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Museums and Libraries as Heterotopias

From a general standpoint, in a society like ours heterotopia and heterochronies are structured and distributed in a relatively complex fashion. First of all, there are heterotopia of indefinitely accumulating time, for example museums and libraries, Museums and libraries have become heterotopias in which time never stops building up and topping its own summit, whereas in the seventeenth century, even at the end of the century, museums and libraries were the expression of an individual choice. by contrast, the idea of accumulating everything, of establishing a sort of general archive, the will to enclose in one place all times, all epochs, all forms, all tastes, the idea of constituting a place of all times that is itself outside of time and inaccessible to its ravages, the project of organizing in this way a sort of perpetual and indefinite accumulation of time in an immobile place, this whole idea belongs to our modernity. the museum and the library are heterotopias that are proper to western culture of the nineteenth century.

Foucault, Of Other Spaces: Utopia and Heterotopia

Utopia and Heterotopia

"The mirror is, after all, a utopia, since it is a placeless place. In the mirror, I see myself there where I am not, in an unreal, virtual space that opens up behind the surface; I am over there, there where I am not, a sort of shadow that gives my own visibilities to myself, that enables me to see myself there where I am absent: such is the utopia of the mirror. But it is also a heterotopia in so far as the mirror does exist in reality, where it exerts a sort of counteraction on the position that I occupy. From the standpoint of the mirror I discover my absence from the place where I am since I see myself over there. Starting from this gaze that is, as it were, directed toward me, from the ground of this virtual space that is on the other side of the glass, I come back toward myself; I begin again to direct my eyes toward myself and to reconstitute myself there where I am. The mirror functions as a heterotopia in this respect: it makes this place that I occupy at the moment when I look at myself in the glass at once absolutely real, connected with all the space that surrounds it, and absolutely unreal, since in order to be perceived as it has to pass through this virtual point which is over there."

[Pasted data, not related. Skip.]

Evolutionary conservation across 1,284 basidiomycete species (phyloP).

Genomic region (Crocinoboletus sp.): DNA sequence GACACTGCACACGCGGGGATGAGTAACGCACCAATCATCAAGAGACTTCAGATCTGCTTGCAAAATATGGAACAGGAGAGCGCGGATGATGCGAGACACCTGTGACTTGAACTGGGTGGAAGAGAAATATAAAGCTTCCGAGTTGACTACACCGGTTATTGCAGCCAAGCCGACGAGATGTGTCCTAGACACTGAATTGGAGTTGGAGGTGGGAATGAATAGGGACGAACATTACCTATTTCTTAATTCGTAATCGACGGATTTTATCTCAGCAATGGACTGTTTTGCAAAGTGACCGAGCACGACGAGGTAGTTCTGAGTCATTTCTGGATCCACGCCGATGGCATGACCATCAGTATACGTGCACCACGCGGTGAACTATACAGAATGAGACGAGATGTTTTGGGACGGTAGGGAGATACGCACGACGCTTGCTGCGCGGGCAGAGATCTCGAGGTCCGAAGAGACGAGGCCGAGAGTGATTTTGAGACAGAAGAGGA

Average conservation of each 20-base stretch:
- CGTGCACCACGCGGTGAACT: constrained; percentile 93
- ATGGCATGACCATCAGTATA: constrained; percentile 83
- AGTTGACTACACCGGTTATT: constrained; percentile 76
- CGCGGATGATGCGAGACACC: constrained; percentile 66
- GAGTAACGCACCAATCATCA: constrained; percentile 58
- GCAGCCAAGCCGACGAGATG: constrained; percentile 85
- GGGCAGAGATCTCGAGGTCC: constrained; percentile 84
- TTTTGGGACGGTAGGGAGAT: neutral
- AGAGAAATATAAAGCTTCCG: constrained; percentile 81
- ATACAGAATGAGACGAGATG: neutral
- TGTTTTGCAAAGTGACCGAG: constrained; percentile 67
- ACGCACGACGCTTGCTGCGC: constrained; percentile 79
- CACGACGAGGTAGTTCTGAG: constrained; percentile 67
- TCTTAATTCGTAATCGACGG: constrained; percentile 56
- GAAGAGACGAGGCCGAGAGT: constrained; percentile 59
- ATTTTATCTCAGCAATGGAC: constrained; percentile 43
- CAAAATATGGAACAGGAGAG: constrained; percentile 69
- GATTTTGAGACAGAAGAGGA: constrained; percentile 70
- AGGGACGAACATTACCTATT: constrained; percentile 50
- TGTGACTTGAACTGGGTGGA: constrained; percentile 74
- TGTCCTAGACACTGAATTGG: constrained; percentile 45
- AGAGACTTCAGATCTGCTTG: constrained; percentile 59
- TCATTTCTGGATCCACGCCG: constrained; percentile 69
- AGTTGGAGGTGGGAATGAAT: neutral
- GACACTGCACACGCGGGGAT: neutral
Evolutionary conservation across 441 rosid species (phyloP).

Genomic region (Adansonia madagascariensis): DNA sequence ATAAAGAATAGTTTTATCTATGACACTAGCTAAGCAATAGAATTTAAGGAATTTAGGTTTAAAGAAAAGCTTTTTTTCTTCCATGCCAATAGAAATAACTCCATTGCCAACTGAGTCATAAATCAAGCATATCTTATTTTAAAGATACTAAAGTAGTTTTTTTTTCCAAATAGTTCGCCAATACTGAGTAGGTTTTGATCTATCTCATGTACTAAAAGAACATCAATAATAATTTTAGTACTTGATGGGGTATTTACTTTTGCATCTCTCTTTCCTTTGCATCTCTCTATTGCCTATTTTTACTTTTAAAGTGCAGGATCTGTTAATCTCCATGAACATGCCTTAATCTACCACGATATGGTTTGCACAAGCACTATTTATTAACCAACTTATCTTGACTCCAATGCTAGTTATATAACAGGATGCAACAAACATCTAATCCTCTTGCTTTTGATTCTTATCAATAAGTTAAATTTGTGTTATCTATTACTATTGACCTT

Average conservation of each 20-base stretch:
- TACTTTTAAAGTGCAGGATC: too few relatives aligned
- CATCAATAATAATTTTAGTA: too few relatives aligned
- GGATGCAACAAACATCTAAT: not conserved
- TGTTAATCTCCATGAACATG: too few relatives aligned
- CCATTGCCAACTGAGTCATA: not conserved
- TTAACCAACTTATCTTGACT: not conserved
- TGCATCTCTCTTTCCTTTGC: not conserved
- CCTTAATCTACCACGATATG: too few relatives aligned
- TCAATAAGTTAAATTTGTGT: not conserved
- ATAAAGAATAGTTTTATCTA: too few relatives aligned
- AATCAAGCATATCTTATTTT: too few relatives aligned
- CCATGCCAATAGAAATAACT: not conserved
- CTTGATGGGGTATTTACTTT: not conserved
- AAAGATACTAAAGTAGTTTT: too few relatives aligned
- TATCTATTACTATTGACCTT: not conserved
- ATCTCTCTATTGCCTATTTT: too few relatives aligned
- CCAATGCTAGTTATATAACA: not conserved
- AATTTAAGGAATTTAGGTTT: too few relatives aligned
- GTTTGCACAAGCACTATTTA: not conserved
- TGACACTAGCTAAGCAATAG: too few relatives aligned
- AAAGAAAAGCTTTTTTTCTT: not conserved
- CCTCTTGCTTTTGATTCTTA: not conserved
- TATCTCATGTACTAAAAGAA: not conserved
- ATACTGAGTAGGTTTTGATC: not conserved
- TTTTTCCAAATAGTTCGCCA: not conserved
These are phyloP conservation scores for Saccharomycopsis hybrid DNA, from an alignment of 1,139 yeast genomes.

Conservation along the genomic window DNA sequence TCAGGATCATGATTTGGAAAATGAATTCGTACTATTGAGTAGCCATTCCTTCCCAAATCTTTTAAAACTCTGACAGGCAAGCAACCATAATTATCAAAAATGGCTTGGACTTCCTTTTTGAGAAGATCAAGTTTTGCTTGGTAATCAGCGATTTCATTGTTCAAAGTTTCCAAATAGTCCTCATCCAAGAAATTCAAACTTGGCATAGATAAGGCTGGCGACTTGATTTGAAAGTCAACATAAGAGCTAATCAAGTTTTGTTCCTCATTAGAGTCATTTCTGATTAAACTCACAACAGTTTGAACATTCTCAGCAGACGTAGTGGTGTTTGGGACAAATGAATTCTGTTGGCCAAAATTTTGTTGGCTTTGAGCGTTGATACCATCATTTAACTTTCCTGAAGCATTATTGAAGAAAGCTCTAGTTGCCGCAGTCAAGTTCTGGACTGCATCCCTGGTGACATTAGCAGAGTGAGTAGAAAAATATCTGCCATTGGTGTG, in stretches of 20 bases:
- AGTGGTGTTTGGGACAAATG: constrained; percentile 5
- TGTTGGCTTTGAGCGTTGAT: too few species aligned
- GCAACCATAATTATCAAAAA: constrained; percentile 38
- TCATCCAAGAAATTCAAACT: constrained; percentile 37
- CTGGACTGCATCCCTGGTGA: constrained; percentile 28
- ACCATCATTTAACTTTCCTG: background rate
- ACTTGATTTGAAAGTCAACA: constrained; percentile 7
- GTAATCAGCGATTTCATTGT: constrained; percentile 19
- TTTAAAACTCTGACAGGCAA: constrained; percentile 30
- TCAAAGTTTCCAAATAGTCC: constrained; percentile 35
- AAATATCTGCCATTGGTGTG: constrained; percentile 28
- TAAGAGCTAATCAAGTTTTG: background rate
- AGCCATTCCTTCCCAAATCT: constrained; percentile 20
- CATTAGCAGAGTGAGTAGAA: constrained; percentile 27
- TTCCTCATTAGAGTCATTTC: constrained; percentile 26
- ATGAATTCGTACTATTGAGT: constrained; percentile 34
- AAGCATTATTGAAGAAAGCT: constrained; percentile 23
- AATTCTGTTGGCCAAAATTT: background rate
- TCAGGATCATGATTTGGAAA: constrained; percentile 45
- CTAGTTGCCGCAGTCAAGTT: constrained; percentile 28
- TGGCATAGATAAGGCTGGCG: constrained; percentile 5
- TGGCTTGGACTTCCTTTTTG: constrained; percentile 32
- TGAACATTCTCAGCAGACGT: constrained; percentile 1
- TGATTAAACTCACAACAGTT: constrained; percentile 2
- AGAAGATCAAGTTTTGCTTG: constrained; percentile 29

Foucault, Of Other Spaces: Utopia and Heterotopia 

Individual Preference and Choices in emergent digital culture

Since the first publication of his book, personal webpages and blogs has multiplied, while major Internet commercial sites like Amazon have built a large part of their success on their capacity to figure out their customers’ individual profiles. Although less immediately sensitive to this kind of evolution than electronic commerce, architecture is becoming increasingly concerned by it. The conception of building is indeed inseparable from the knowledge of who is going to inhabit them. Renaissance architecture was intimately linked to the new vision of the subject developed by humanism. In a similar way, digital architecture is becoming more and more dependent upon key characteristics of the contemporary individual like his renewed interest for the sensory dimension and above all the importance of the various mediations established between him and his environment. In many ways, as we will see, the contemporary individual must be interpreted in continuity with this environment instead of being conceived as distinct from it. Digital architecture is trying to express this new condition that differs radically from the traditional humanistic concept of man. 


Evocation of the development and present state of digital architecture

Three Themes:

First: intimate lin kthat the development of digital technologies has with the reshaping of our experience of the physical world. The pervasive presence of digital equipment entails a significant redefinition not only of our codes of vision, through properties like digital zooming, but also of our approach to hearing and even touching. Through computer-aided synthesis of odors and meals, smell and taste will be also concerned eventually by this process of redefinition.